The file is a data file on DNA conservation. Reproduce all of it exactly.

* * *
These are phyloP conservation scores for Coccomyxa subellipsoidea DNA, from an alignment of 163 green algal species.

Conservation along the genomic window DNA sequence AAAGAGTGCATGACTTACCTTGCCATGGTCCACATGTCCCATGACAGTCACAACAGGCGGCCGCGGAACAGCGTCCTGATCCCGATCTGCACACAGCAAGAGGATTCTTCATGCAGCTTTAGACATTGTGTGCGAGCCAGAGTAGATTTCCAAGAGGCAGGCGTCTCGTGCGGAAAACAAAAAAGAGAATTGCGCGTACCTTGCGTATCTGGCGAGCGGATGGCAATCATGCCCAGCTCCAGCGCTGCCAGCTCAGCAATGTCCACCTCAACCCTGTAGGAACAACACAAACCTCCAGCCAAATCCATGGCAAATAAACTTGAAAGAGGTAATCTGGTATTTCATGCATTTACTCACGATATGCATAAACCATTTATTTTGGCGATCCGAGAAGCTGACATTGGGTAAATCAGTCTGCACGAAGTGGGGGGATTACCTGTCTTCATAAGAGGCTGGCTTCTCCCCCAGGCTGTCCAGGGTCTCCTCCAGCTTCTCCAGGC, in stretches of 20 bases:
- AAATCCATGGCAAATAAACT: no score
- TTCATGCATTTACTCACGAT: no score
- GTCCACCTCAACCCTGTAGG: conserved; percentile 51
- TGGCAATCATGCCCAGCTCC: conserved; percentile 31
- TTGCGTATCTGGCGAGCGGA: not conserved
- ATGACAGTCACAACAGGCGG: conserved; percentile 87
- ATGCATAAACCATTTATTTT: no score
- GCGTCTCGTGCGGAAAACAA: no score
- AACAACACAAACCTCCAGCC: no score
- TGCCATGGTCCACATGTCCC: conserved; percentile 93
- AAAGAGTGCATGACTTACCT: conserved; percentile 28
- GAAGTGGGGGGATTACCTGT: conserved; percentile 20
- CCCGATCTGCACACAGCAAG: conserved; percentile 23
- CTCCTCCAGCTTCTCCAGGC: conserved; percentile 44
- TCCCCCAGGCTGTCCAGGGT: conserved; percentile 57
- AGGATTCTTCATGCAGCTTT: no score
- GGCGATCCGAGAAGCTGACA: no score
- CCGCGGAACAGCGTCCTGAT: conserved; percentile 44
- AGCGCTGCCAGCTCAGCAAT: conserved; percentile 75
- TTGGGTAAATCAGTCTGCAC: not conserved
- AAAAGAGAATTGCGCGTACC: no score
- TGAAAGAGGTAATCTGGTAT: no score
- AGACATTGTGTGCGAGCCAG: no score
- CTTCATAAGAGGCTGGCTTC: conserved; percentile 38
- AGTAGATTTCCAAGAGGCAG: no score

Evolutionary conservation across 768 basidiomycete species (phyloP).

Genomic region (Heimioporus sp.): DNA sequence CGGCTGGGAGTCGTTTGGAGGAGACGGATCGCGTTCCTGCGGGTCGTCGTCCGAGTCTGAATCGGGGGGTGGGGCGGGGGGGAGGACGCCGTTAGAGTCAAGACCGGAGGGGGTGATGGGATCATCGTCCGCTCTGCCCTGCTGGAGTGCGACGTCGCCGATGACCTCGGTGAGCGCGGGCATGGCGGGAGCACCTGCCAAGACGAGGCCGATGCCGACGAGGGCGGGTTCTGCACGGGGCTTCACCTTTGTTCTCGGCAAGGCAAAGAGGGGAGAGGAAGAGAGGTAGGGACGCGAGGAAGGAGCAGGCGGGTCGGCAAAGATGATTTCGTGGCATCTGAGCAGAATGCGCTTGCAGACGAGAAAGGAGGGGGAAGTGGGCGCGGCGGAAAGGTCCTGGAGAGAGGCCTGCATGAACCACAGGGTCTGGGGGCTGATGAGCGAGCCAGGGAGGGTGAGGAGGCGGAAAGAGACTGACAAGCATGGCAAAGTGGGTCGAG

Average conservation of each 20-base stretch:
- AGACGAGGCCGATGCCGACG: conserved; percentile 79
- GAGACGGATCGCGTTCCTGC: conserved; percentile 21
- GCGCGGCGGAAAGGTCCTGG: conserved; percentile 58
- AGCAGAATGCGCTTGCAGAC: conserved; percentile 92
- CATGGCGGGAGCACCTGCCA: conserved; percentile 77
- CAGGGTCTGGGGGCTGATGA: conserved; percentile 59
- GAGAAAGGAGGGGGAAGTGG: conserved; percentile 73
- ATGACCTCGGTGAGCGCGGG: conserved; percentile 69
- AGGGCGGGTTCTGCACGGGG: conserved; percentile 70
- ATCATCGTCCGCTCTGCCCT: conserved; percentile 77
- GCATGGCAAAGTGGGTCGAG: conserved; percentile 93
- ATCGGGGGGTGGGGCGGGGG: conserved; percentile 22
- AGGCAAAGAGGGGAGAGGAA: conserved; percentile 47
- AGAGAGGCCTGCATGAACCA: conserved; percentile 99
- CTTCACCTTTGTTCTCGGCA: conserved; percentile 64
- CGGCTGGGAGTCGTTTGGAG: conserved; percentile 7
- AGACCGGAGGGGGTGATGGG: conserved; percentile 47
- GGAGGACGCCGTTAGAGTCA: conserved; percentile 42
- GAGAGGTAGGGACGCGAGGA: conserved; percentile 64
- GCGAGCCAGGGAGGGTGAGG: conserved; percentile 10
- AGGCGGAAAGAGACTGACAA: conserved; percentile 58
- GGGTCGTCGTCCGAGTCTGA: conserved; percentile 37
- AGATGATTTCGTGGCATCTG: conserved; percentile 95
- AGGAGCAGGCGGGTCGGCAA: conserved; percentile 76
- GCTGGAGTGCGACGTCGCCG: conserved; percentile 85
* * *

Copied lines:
These are phyloP conservation scores for Coccomyxa subellipsoidea DNA, from an alignment of 163 green algal species.

Conservation along the genomic window DNA sequence AAAGAGTGCATGACTTACCTTGCCATGGTCCACATGTCCCATGACAGTCACAACAGGCGGCCGCGGAACAGCGTCCTGATCCCGATCTGCACACAGCAAGAGGATTCTTCATGCAGCTTTAGACATTGTGTGCGAGCCAGAGTAGATTTCCAAGAGGCAGGCGTCTCGTGCGGAAAACAAAAAAGAGAATTGCGCGTACCTTGCGTATCTGGCGAGCGGATGGCAATCATGCCCAGCTCCAGCGCTGCCAGCTCAGCAATGTCCACCTCAACCCTGTAGGAACAACACAAACCTCCAGCCAAATCCATGGCAAATAAACTTGAAAGAGGTAATCTGGTATTTCATGCATTTACTCACGATATGCATAAACCATTTATTTTGGCGATCCGAGAAGCTGACATTGGGTAAATCAGTCTGCACGAAGTGGGGGGATTACCTGTCTTCATAAGAGGCTGGCTTCTCCCCCAGGCTGTCCAGGGTCTCCTCCAGCTTCTCCAGGC, in stretches of 20 bases:
- AAATCCATGGCAAATAAACT: no score
- TTCATGCATTTACTCACGAT: no score
- GTCCACCTCAACCCTGTAGG: conserved; percentile 51
- TGGCAATCATGCCCAGCTCC: conserved; percentile 31
- TTGCGTATCTGGCGAGCGGA: not conserved
- ATGACAGTCACAACAGGCGG: conserved; percentile 87
- ATGCATAAACCATTTATTTT: no score
- GCGTCTCGTGCGGAAAACAA: no score
- AACAACACAAACCTCCAGCC: no score
- TGCCATGGTCCACATGTCCC: conserved; percentile 93
- AAAGAGTGCATGACTTACCT: conserved; percentile 28
- GAAGTGGGGGGATTACCTGT: conserved; percentile 20
- CCCGATCTGCACACAGCAAG: conserved; percentile 23
- CTCCTCCAGCTTCTCCAGGC: conserved; percentile 44
- TCCCCCAGGCTGTCCAGGGT: conserved; percentile 57
- AGGATTCTTCATGCAGCTTT: no score
- GGCGATCCGAGAAGCTGACA: no score
- CCGCGGAACAGCGTCCTGAT: conserved; percentile 44
- AGCGCTGCCAGCTCAGCAAT: conserved; percentile 75
- TTGGGTAAATCAGTCTGCAC: not conserved
- AAAAGAGAATTGCGCGTACC: no score
- TGAAAGAGGTAATCTGGTAT: no score
- AGACATTGTGTGCGAGCCAG: no score
- CTTCATAAGAGGCTGGCTTC: conserved; percentile 38
- AGTAGATTTCCAAGAGGCAG: no score

Evolutionary conservation across 768 basidiomycete species (phyloP).

Genomic region (Heimioporus sp.): DNA sequence CGGCTGGGAGTCGTTTGGAGGAGACGGATCGCGTTCCTGCGGGTCGTCGTCCGAGTCTGAATCGGGGGGTGGGGCGGGGGGGAGGACGCCGTTAGAGTCAAGACCGGAGGGGGTGATGGGATCATCGTCCGCTCTGCCCTGCTGGAGTGCGACGTCGCCGATGACCTCGGTGAGCGCGGGCATGGCGGGAGCACCTGCCAAGACGAGGCCGATGCCGACGAGGGCGGGTTCTGCACGGGGCTTCACCTTTGTTCTCGGCAAGGCAAAGAGGGGAGAGGAAGAGAGGTAGGGACGCGAGGAAGGAGCAGGCGGGTCGGCAAAGATGATTTCGTGGCATCTGAGCAGAATGCGCTTGCAGACGAGAAAGGAGGGGGAAGTGGGCGCGGCGGAAAGGTCCTGGAGAGAGGCCTGCATGAACCACAGGGTCTGGGGGCTGATGAGCGAGCCAGGGAGGGTGAGGAGGCGGAAAGAGACTGACAAGCATGGCAAAGTGGGTCGAG

Average conservation of each 20-base stretch:
- AGACGAGGCCGATGCCGACG: conserved; percentile 79
- GAGACGGATCGCGTTCCTGC: conserved; percentile 21
- GCGCGGCGGAAAGGTCCTGG: conserved; percentile 58
- AGCAGAATGCGCTTGCAGAC: conserved; percentile 92
- CATGGCGGGAGCACCTGCCA: conserved; percentile 77
- CAGGGTCTGGGGGCTGATGA: conserved; percentile 59
- GAGAAAGGAGGGGGAAGTGG: conserved; percentile 73
- ATGACCTCGGTGAGCGCGGG: conserved; percentile 69
- AGGGCGGGTTCTGCACGGGG: conserved; percentile 70
- ATCATCGTCCGCTCTGCCCT: conserved; percentile 77
- GCATGGCAAAGTGGGTCGAG: conserved; percentile 93
- ATCGGGGGGTGGGGCGGGGG: conserved; percentile 22
- AGGCAAAGAGGGGAGAGGAA: conserved; percentile 47
- AGAGAGGCCTGCATGAACCA: conserved; percentile 99
- CTTCACCTTTGTTCTCGGCA: conserved; percentile 64
- CGGCTGGGAGTCGTTTGGAG: conserved; percentile 7
- AGACCGGAGGGGGTGATGGG: conserved; percentile 47
- GGAGGACGCCGTTAGAGTCA: conserved; percentile 42
- GAGAGGTAGGGACGCGAGGA: conserved; percentile 64
- GCGAGCCAGGGAGGGTGAGG: conserved; percentile 10
- AGGCGGAAAGAGACTGACAA: conserved; percentile 58
- GGGTCGTCGTCCGAGTCTGA: conserved; percentile 37
- AGATGATTTCGTGGCATCTG: conserved; percentile 95
- AGGAGCAGGCGGGTCGGCAA: conserved; percentile 76
- GCTGGAGTGCGACGTCGCCG: conserved; percentile 85